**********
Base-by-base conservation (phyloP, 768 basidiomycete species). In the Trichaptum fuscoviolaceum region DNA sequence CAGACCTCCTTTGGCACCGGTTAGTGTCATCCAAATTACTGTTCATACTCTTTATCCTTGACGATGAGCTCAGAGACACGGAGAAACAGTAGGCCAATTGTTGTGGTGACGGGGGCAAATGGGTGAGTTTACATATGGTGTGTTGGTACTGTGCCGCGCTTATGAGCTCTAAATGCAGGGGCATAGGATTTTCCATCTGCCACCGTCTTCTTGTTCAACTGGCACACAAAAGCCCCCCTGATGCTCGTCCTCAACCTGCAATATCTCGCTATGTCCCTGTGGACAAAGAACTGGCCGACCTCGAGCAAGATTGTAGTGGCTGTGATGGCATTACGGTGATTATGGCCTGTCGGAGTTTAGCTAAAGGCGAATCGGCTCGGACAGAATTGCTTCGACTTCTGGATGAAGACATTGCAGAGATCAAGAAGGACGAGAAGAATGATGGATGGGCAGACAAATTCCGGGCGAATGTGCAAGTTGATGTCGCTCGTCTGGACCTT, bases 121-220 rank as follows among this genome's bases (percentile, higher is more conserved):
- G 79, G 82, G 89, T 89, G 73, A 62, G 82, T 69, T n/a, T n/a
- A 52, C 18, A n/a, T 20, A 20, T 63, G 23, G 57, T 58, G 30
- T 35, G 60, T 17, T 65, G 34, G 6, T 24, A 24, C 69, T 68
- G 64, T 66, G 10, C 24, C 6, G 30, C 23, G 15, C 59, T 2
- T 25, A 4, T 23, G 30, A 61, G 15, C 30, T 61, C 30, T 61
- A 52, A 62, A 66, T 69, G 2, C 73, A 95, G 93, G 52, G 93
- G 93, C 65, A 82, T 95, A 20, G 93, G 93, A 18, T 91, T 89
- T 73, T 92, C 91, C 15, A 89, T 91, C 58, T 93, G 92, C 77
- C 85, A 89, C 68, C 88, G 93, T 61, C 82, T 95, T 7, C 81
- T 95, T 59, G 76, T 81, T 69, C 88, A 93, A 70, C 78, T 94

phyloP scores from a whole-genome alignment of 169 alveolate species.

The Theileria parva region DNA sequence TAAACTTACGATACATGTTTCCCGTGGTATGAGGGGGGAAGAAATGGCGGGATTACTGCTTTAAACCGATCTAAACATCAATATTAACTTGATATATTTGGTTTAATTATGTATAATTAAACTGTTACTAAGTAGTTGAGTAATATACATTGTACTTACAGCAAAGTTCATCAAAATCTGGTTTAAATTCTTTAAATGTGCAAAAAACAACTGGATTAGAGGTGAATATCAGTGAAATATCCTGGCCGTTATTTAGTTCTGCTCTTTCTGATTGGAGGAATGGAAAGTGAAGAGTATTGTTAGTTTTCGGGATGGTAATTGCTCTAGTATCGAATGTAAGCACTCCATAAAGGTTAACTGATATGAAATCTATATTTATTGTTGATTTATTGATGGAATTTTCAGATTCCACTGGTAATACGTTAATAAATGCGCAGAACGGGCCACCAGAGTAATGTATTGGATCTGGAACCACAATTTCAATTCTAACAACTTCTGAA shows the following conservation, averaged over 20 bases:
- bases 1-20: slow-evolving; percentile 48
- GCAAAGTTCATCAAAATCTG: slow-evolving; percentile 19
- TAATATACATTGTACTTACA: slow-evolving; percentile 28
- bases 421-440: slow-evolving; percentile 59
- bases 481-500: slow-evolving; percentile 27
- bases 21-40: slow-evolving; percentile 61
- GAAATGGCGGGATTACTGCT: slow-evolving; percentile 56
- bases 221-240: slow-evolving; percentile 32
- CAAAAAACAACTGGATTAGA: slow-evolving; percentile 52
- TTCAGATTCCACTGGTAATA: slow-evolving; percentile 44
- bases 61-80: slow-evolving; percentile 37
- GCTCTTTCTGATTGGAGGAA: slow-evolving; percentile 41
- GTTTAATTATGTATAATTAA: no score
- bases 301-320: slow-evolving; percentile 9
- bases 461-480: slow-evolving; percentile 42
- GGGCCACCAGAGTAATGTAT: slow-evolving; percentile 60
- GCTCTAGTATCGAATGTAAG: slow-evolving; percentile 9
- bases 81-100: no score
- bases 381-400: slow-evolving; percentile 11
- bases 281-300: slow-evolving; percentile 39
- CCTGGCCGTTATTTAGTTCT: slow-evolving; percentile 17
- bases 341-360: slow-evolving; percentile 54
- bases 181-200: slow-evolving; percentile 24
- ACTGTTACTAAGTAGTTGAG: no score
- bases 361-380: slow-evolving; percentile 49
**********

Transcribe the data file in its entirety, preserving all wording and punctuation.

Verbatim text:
Base-by-base conservation (phyloP, 768 basidiomycete species). In the Trichaptum fuscoviolaceum region DNA sequence CAGACCTCCTTTGGCACCGGTTAGTGTCATCCAAATTACTGTTCATACTCTTTATCCTTGACGATGAGCTCAGAGACACGGAGAAACAGTAGGCCAATTGTTGTGGTGACGGGGGCAAATGGGTGAGTTTACATATGGTGTGTTGGTACTGTGCCGCGCTTATGAGCTCTAAATGCAGGGGCATAGGATTTTCCATCTGCCACCGTCTTCTTGTTCAACTGGCACACAAAAGCCCCCCTGATGCTCGTCCTCAACCTGCAATATCTCGCTATGTCCCTGTGGACAAAGAACTGGCCGACCTCGAGCAAGATTGTAGTGGCTGTGATGGCATTACGGTGATTATGGCCTGTCGGAGTTTAGCTAAAGGCGAATCGGCTCGGACAGAATTGCTTCGACTTCTGGATGAAGACATTGCAGAGATCAAGAAGGACGAGAAGAATGATGGATGGGCAGACAAATTCCGGGCGAATGTGCAAGTTGATGTCGCTCGTCTGGACCTT, bases 121-220 rank as follows among this genome's bases (percentile, higher is more conserved):
- G 79, G 82, G 89, T 89, G 73, A 62, G 82, T 69, T n/a, T n/a
- A 52, C 18, A n/a, T 20, A 20, T 63, G 23, G 57, T 58, G 30
- T 35, G 60, T 17, T 65, G 34, G 6, T 24, A 24, C 69, T 68
- G 64, T 66, G 10, C 24, C 6, G 30, C 23, G 15, C 59, T 2
- T 25, A 4, T 23, G 30, A 61, G 15, C 30, T 61, C 30, T 61
- A 52, A 62, A 66, T 69, G 2, C 73, A 95, G 93, G 52, G 93
- G 93, C 65, A 82, T 95, A 20, G 93, G 93, A 18, T 91, T 89
- T 73, T 92, C 91, C 15, A 89, T 91, C 58, T 93, G 92, C 77
- C 85, A 89, C 68, C 88, G 93, T 61, C 82, T 95, T 7, C 81
- T 95, T 59, G 76, T 81, T 69, C 88, A 93, A 70, C 78, T 94

phyloP scores from a whole-genome alignment of 169 alveolate species.

The Theileria parva region DNA sequence TAAACTTACGATACATGTTTCCCGTGGTATGAGGGGGGAAGAAATGGCGGGATTACTGCTTTAAACCGATCTAAACATCAATATTAACTTGATATATTTGGTTTAATTATGTATAATTAAACTGTTACTAAGTAGTTGAGTAATATACATTGTACTTACAGCAAAGTTCATCAAAATCTGGTTTAAATTCTTTAAATGTGCAAAAAACAACTGGATTAGAGGTGAATATCAGTGAAATATCCTGGCCGTTATTTAGTTCTGCTCTTTCTGATTGGAGGAATGGAAAGTGAAGAGTATTGTTAGTTTTCGGGATGGTAATTGCTCTAGTATCGAATGTAAGCACTCCATAAAGGTTAACTGATATGAAATCTATATTTATTGTTGATTTATTGATGGAATTTTCAGATTCCACTGGTAATACGTTAATAAATGCGCAGAACGGGCCACCAGAGTAATGTATTGGATCTGGAACCACAATTTCAATTCTAACAACTTCTGAA shows the following conservation, averaged over 20 bases:
- bases 1-20: slow-evolving; percentile 48
- GCAAAGTTCATCAAAATCTG: slow-evolving; percentile 19
- TAATATACATTGTACTTACA: slow-evolving; percentile 28
- bases 421-440: slow-evolving; percentile 59
- bases 481-500: slow-evolving; percentile 27
- bases 21-40: slow-evolving; percentile 61
- GAAATGGCGGGATTACTGCT: slow-evolving; percentile 56
- bases 221-240: slow-evolving; percentile 32
- CAAAAAACAACTGGATTAGA: slow-evolving; percentile 52
- TTCAGATTCCACTGGTAATA: slow-evolving; percentile 44
- bases 61-80: slow-evolving; percentile 37
- GCTCTTTCTGATTGGAGGAA: slow-evolving; percentile 41
- GTTTAATTATGTATAATTAA: no score
- bases 301-320: slow-evolving; percentile 9
- bases 461-480: slow-evolving; percentile 42
- GGGCCACCAGAGTAATGTAT: slow-evolving; percentile 60
- GCTCTAGTATCGAATGTAAG: slow-evolving; percentile 9
- bases 81-100: no score
- bases 381-400: slow-evolving; percentile 11
- bases 281-300: slow-evolving; percentile 39
- CCTGGCCGTTATTTAGTTCT: slow-evolving; percentile 17
- bases 341-360: slow-evolving; percentile 54
- bases 181-200: slow-evolving; percentile 24
- ACTGTTACTAAGTAGTTGAG: no score
- bases 361-380: slow-evolving; percentile 49